Unfortunately, we are unable to issue any library loans just now. This is due to Auckland currently being at Level 3 (Covid-19 lockdown). Once we have dropped back down to level 2, we will be back in business!
- Library items are NOT for sale. The may be borrowed by ADSA members ONLY (join the ADSA) or school staff who teach a child who is a member of the ADSA.
- The resource library is located in Birkenhead, North Shore at the home of one of our staff members. Viewing times are flexible. Please email email@example.com if you would like to visit or add a comment to the form when you request libary items.
- Deliveries are FREE for ADSA members if you order 3 or more items.
The New Language of Toys – 3rd Edition – Teaching Communication Skills to Children with Special Needs
What better way to encourage communication development than through play? The completely updated third edition of “The New Language of Toys”, a perennial favourite of parents, speech-language pathologists, and early interventionists, offers a plan for doing just that.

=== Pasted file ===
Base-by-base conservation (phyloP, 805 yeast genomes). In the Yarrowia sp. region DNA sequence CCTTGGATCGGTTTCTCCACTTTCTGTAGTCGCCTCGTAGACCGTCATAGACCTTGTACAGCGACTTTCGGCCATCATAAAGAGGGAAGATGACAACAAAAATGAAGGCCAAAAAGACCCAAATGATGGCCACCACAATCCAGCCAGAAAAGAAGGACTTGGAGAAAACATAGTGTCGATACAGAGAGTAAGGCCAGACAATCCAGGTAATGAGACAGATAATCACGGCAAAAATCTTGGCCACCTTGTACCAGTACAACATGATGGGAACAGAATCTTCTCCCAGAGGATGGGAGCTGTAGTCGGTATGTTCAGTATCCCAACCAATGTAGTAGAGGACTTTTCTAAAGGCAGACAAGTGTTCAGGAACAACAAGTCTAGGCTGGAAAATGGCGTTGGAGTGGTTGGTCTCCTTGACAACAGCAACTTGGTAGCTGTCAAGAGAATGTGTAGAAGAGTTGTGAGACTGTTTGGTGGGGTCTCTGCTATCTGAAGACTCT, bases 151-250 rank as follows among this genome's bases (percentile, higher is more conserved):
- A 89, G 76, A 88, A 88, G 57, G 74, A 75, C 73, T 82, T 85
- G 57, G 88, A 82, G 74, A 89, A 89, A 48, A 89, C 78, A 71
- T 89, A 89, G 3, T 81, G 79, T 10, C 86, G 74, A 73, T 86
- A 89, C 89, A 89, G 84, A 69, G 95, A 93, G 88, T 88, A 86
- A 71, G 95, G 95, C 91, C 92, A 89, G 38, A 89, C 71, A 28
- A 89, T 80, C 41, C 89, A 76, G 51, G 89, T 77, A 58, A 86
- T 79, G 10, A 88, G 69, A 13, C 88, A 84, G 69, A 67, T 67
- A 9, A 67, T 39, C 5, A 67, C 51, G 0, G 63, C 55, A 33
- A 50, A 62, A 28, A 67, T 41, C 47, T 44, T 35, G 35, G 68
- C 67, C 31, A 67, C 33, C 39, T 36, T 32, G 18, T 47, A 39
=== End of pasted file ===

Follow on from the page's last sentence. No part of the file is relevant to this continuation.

Many young children with special needs experience language delays and need additional help to build language skills. The new edition of this guide presents sixty-five new toys and accompanying toy dialogues to use with children with a wide range of special needs from birth through age six. These sample toy dialogues show parents how to play purposefully with their child – using store-bought and homemade toys – to provide language learning opportunities and stimulate language development. The exercises are fun and educational, too, as parents help their child build receptive language skills (understanding), expressive language skills (communicating), and speech. The book is organised by language developmental ages and each section includes toy dialogues; numerous photographs; a toy list; a list of suggested vocabulary and communication concepts; a children’s book bibliography; a checklist to track progress. In addition, this book provides important background information about language, its sequential development, the causes of language delays, and how play can enhance language development. It also explains the use of videos, DVDs, television, and the computer as language enhancers. The resource lists are extensive, offering toy manufacturers and catalogues, support organisations, children’s book information, and suggested materials for homemade toys. With this book, parents can help their children make gains in their language development and have an enjoyable and rewarding experience while doing it. It’s also a great tool for collaboration between parents and professionals.